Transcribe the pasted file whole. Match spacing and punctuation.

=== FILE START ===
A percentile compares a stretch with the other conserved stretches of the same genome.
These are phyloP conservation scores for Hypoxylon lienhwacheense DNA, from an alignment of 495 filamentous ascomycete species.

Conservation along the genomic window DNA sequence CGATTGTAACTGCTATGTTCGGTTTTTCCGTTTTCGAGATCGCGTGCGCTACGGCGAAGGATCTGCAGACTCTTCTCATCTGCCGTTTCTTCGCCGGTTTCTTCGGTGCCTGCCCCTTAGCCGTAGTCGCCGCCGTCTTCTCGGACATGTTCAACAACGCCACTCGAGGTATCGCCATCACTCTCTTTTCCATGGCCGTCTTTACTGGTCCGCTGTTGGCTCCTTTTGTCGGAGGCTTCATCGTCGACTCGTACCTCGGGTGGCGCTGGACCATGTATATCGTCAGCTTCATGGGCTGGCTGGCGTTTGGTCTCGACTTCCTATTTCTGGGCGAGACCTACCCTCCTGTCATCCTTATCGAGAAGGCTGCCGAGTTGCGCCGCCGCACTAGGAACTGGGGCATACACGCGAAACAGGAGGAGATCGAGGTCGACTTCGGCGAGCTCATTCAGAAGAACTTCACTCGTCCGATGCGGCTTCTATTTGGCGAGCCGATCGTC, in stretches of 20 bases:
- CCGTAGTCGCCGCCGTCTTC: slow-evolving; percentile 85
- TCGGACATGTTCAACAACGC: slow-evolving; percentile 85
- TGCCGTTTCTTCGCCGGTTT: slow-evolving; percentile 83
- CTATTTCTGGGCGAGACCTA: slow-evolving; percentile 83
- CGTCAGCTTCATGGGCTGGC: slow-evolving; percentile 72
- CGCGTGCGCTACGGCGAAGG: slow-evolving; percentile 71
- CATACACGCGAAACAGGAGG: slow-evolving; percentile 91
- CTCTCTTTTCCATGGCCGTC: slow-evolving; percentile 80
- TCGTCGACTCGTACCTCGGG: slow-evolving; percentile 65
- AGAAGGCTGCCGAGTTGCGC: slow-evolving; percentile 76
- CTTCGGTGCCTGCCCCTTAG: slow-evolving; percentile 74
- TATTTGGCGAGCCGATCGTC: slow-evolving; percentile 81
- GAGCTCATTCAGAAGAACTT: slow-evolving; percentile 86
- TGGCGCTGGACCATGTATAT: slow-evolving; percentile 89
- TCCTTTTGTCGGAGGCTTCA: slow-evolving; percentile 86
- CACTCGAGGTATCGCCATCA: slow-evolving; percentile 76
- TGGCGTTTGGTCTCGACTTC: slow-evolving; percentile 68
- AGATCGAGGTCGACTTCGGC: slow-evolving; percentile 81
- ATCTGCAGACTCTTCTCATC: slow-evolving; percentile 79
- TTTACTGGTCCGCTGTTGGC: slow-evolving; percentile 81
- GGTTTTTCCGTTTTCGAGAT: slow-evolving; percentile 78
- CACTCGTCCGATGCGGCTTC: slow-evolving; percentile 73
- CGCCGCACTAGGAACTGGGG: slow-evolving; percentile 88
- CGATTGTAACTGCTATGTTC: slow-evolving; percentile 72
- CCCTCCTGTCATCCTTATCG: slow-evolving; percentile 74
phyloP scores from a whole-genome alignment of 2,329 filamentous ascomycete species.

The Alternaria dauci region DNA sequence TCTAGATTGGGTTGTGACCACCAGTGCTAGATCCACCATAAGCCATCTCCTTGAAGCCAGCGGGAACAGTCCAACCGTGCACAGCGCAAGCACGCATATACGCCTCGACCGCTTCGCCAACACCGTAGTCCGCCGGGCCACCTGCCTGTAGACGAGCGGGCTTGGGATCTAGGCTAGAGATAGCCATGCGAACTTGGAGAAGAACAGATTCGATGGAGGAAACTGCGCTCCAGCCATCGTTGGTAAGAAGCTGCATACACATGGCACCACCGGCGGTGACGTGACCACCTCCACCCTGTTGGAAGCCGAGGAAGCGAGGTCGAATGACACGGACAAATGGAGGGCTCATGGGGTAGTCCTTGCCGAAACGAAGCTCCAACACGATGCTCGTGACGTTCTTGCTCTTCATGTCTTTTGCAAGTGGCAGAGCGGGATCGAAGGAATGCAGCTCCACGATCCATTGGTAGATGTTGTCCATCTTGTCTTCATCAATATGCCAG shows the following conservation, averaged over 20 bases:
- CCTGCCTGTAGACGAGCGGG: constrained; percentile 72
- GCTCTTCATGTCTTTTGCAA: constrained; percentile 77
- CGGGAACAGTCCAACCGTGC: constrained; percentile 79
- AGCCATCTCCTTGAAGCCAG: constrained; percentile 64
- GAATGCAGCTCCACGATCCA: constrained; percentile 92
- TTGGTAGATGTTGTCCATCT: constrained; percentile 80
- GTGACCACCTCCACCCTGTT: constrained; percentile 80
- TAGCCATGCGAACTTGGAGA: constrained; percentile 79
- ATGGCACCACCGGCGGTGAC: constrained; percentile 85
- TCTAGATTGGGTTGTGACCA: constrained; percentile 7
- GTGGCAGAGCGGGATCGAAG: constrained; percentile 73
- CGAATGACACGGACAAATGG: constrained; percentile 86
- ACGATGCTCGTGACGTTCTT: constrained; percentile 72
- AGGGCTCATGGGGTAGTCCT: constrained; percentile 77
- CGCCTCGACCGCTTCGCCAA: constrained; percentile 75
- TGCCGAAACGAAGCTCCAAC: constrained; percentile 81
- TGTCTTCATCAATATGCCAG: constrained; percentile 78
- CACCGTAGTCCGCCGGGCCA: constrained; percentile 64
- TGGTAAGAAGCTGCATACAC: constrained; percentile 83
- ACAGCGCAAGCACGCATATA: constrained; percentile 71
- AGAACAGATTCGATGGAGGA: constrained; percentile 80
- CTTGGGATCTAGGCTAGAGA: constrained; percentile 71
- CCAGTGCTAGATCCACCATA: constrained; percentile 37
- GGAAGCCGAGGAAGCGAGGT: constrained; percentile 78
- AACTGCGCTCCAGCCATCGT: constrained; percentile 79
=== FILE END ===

A percentile compares a stretch with the other conserved stretches of the same genome.
These are phyloP conservation scores for Hypoxylon lienhwacheense DNA, from an alignment of 495 filamentous ascomycete species.

Conservation along the genomic window DNA sequence CGATTGTAACTGCTATGTTCGGTTTTTCCGTTTTCGAGATCGCGTGCGCTACGGCGAAGGATCTGCAGACTCTTCTCATCTGCCGTTTCTTCGCCGGTTTCTTCGGTGCCTGCCCCTTAGCCGTAGTCGCCGCCGTCTTCTCGGACATGTTCAACAACGCCACTCGAGGTATCGCCATCACTCTCTTTTCCATGGCCGTCTTTACTGGTCCGCTGTTGGCTCCTTTTGTCGGAGGCTTCATCGTCGACTCGTACCTCGGGTGGCGCTGGACCATGTATATCGTCAGCTTCATGGGCTGGCTGGCGTTTGGTCTCGACTTCCTATTTCTGGGCGAGACCTACCCTCCTGTCATCCTTATCGAGAAGGCTGCCGAGTTGCGCCGCCGCACTAGGAACTGGGGCATACACGCGAAACAGGAGGAGATCGAGGTCGACTTCGGCGAGCTCATTCAGAAGAACTTCACTCGTCCGATGCGGCTTCTATTTGGCGAGCCGATCGTC, in stretches of 20 bases:
- CCGTAGTCGCCGCCGTCTTC: slow-evolving; percentile 85
- TCGGACATGTTCAACAACGC: slow-evolving; percentile 85
- TGCCGTTTCTTCGCCGGTTT: slow-evolving; percentile 83
- CTATTTCTGGGCGAGACCTA: slow-evolving; percentile 83
- CGTCAGCTTCATGGGCTGGC: slow-evolving; percentile 72
- CGCGTGCGCTACGGCGAAGG: slow-evolving; percentile 71
- CATACACGCGAAACAGGAGG: slow-evolving; percentile 91
- CTCTCTTTTCCATGGCCGTC: slow-evolving; percentile 80
- TCGTCGACTCGTACCTCGGG: slow-evolving; percentile 65
- AGAAGGCTGCCGAGTTGCGC: slow-evolving; percentile 76
- CTTCGGTGCCTGCCCCTTAG: slow-evolving; percentile 74
- TATTTGGCGAGCCGATCGTC: slow-evolving; percentile 81
- GAGCTCATTCAGAAGAACTT: slow-evolving; percentile 86
- TGGCGCTGGACCATGTATAT: slow-evolving; percentile 89
- TCCTTTTGTCGGAGGCTTCA: slow-evolving; percentile 86
- CACTCGAGGTATCGCCATCA: slow-evolving; percentile 76
- TGGCGTTTGGTCTCGACTTC: slow-evolving; percentile 68
- AGATCGAGGTCGACTTCGGC: slow-evolving; percentile 81
- ATCTGCAGACTCTTCTCATC: slow-evolving; percentile 79
- TTTACTGGTCCGCTGTTGGC: slow-evolving; percentile 81
- GGTTTTTCCGTTTTCGAGAT: slow-evolving; percentile 78
- CACTCGTCCGATGCGGCTTC: slow-evolving; percentile 73
- CGCCGCACTAGGAACTGGGG: slow-evolving; percentile 88
- CGATTGTAACTGCTATGTTC: slow-evolving; percentile 72
- CCCTCCTGTCATCCTTATCG: slow-evolving; percentile 74
phyloP scores from a whole-genome alignment of 2,329 filamentous ascomycete species.

The Alternaria dauci region DNA sequence TCTAGATTGGGTTGTGACCACCAGTGCTAGATCCACCATAAGCCATCTCCTTGAAGCCAGCGGGAACAGTCCAACCGTGCACAGCGCAAGCACGCATATACGCCTCGACCGCTTCGCCAACACCGTAGTCCGCCGGGCCACCTGCCTGTAGACGAGCGGGCTTGGGATCTAGGCTAGAGATAGCCATGCGAACTTGGAGAAGAACAGATTCGATGGAGGAAACTGCGCTCCAGCCATCGTTGGTAAGAAGCTGCATACACATGGCACCACCGGCGGTGACGTGACCACCTCCACCCTGTTGGAAGCCGAGGAAGCGAGGTCGAATGACACGGACAAATGGAGGGCTCATGGGGTAGTCCTTGCCGAAACGAAGCTCCAACACGATGCTCGTGACGTTCTTGCTCTTCATGTCTTTTGCAAGTGGCAGAGCGGGATCGAAGGAATGCAGCTCCACGATCCATTGGTAGATGTTGTCCATCTTGTCTTCATCAATATGCCAG shows the following conservation, averaged over 20 bases:
- CCTGCCTGTAGACGAGCGGG: constrained; percentile 72
- GCTCTTCATGTCTTTTGCAA: constrained; percentile 77
- CGGGAACAGTCCAACCGTGC: constrained; percentile 79
- AGCCATCTCCTTGAAGCCAG: constrained; percentile 64
- GAATGCAGCTCCACGATCCA: constrained; percentile 92
- TTGGTAGATGTTGTCCATCT: constrained; percentile 80
- GTGACCACCTCCACCCTGTT: constrained; percentile 80
- TAGCCATGCGAACTTGGAGA: constrained; percentile 79
- ATGGCACCACCGGCGGTGAC: constrained; percentile 85
- TCTAGATTGGGTTGTGACCA: constrained; percentile 7
- GTGGCAGAGCGGGATCGAAG: constrained; percentile 73
- CGAATGACACGGACAAATGG: constrained; percentile 86
- ACGATGCTCGTGACGTTCTT: constrained; percentile 72
- AGGGCTCATGGGGTAGTCCT: constrained; percentile 77
- CGCCTCGACCGCTTCGCCAA: constrained; percentile 75
- TGCCGAAACGAAGCTCCAAC: constrained; percentile 81
- TGTCTTCATCAATATGCCAG: constrained; percentile 78
- CACCGTAGTCCGCCGGGCCA: constrained; percentile 64
- TGGTAAGAAGCTGCATACAC: constrained; percentile 83
- ACAGCGCAAGCACGCATATA: constrained; percentile 71
- AGAACAGATTCGATGGAGGA: constrained; percentile 80
- CTTGGGATCTAGGCTAGAGA: constrained; percentile 71
- CCAGTGCTAGATCCACCATA: constrained; percentile 37
- GGAAGCCGAGGAAGCGAGGT: constrained; percentile 78
- AACTGCGCTCCAGCCATCGT: constrained; percentile 79